"For pottage, and puddings, and custards and pies,
Our pumpkins and parsnips are common supplies.
We have pumpkins at morning and pumpkins at noon;
If it were not for pumpkins, we should soon be undoon."
~ Pilgrim Pumpkin Song from the 1600s
When autumn rolls around, and colorful pumpkins start showing up in roadside pumpkin patches and markets, I always wonder how many families picking out their favorite pumpkin to carve for Halloween realize that pumpkins are survival food of the first order.
From early accounts, it is doubtful that the pilgrims would have survived their first winter here in North America without the aid of the sturdy pumpkin.
Pumpkin pie was born from the pilgrims' attempts to incorporate it into as many dishes as possible, since the squash was plentiful and could survive the winter months with primitive storage methods. Of course, as we all know, pumpkin pie it is now a beloved standard eaten by millions on Thanksgiving Day each year.
We sisters think pumpkin makes a tasty soup or yellow curry, as well as a delicious pie, quick bread or cake. I also love spiced pumpkin butter on toast in the Fall and Winter.
Today, I am baking a double-size bundt cake for my co-workers, and my little house is enveloped in the fragrance of cinnamon, ginger, cloves and nutmeg marrying up with the pumpkin and apple. I plan to top it with an amber Dulce de Leche Glaze and sprinkle on toasted and salted pumpkin seeds. I took inspiration from the caramels that I love with sea salt dusted on the top.
If you have a large garden plot, pumpkins are great fun to grow. In past years I have very much enjoyed the lengthy vines blooming and winding their way towards fall. Once the brilliant yellow flowers are pollinated, and the baby pumkins form, it is possible to watch them change on a daily basis. When fall arrives, the vine has yellowed and the giant leaves have withered in the months of summer sun. Then the pumpkins are a deep orange and ready for harvest. They will last the entire winter if stored in a cool and dry place.
This week I stopped by my local pumpkin and apple farm in Sebastopol to enjoy a feast for the eyes and senses. Pumpkins were piled everywhere, and cases of apples rested on the bright oilcloth covered tables. I purchased apples for our favorite Pumpkin~Apple Spice Cake. I use canned pumpkin for this cake because it is less watery and the flavor is more intense, but you can use fresh pumpkin puree if you like. If you make your own, just make sure to drain it until thickened.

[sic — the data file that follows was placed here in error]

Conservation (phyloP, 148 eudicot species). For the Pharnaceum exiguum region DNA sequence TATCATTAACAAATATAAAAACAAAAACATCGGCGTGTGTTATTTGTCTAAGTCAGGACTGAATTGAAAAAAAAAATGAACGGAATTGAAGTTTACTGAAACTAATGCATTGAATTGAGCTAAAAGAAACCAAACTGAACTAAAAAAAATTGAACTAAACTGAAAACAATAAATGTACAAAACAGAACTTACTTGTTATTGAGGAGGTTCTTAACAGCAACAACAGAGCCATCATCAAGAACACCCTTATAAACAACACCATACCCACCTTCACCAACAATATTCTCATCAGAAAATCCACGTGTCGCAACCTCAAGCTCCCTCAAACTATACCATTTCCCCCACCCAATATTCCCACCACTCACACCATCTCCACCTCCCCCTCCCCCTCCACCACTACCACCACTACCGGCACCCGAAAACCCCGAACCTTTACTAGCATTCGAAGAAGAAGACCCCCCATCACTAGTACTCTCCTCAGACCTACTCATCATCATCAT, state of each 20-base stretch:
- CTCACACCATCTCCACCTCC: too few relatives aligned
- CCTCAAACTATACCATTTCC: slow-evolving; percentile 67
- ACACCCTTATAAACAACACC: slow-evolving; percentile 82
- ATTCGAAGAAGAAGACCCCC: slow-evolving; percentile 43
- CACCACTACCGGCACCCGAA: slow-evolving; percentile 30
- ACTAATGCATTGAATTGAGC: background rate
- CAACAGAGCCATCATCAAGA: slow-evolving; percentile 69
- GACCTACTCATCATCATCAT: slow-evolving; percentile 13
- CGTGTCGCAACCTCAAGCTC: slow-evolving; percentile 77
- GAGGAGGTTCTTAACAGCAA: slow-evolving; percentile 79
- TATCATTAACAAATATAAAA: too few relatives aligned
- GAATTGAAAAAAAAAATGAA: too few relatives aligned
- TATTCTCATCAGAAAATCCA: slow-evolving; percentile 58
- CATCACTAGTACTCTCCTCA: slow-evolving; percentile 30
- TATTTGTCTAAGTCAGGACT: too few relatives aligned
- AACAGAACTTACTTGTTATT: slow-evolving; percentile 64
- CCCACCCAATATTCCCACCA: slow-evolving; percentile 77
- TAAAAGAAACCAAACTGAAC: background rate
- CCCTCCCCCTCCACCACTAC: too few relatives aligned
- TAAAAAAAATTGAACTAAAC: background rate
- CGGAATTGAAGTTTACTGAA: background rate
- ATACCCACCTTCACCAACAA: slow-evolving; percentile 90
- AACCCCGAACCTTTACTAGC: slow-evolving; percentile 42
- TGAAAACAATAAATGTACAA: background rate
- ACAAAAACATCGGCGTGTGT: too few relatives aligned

Hooray for the humble pumpkin, long may she reign Queen of the Squash!
Pumpkin-Apple Spice Cake with Dulce de Leche Glaze
This recipe is based upon Abby Mandel's Pumpkin Apple Bundt Bread from Abby Mandel's Cuisinart Classroom (Cuisinart Cooking Club, ©1980). I did not use the food processor, as directed in the recipe, except to grate the apple(s). I doubled the recipe and used a large 12 cup heavy duty bundt pan that I purchased at Sign of The Bear Kitchenware (on the plaza in Sonoma).
I used Farmhouse Dulce De Leche Milk Caramel for the glaze, and finished with a sprinkle of toasted and salted pumpkin seeds. Serve with sweetend whipped cream or vanilla ice cream.
You can also use standard bread pans to bake loaves. Wrapped well, the loaves freeze beautifully.
2 cups unbleached all-purpose flour
1 Tbsp double acting baking powder
1/2 tsp salt
1/2 tsp cinnamon
1/2 tsp freshly grated nutmeg
1/4 tsp ground cloves
1/4 tsp ground ginger
1-1/2 cups sugar
2 large eggs
1 stick (8 Tbsps) unsalted butter at room temperature, cut into 8 pieces
2 Tbsps olive oil
1 large tart apple, peeled, halved and cored
1 cup canned pumpkin puree
1/2 tsp baking soda mixed with 1 tsp vanilla extract
Bak-Klene or other non-stick cooking spray
dulce de leche
roasted and salted pumpkin seeds
food processor with a steel blade and a shredding disc
12-cup Bundt pan
1. Preheat oven to 350°F witih a rack in the center of the oven.
2. In the bowl of a food processor fitted with a steel blade, process the first 7 ingredients (flour through ginger) for two seconds. Remove to a bowl and reserve.
3. Add the sugar and eggs to the workbowl, and process for one minute.
4. Add butter to to egg mix and process for one minute. Scrap down sides and quickly process for 5 seconds. Leave the mixture in the food processor bowl. Remove metal blade and insert shredding disc.
5. Shred apple with shredding disc. Remove shredding disc and insert metal blade once again.
6. Add pumpkin and vanilla extract/baking soda mix, and process for 2 seconds.
7. Add reserved flour mixture. To incorporate flour, turn machine on and off 4 to 6 times or until flour just disappears.
8. Transfer batter to well buttered and floured 12 cup bundt pan and bake for about 50-55 minutes or until cake begins to pull away from sides of pan.
9. Let the cake rest in the pan for 5 minutes and then invert on a wire rack and cool completely.
10. If necessary, gently heat the dulce de leche until is is at a pourable consistency.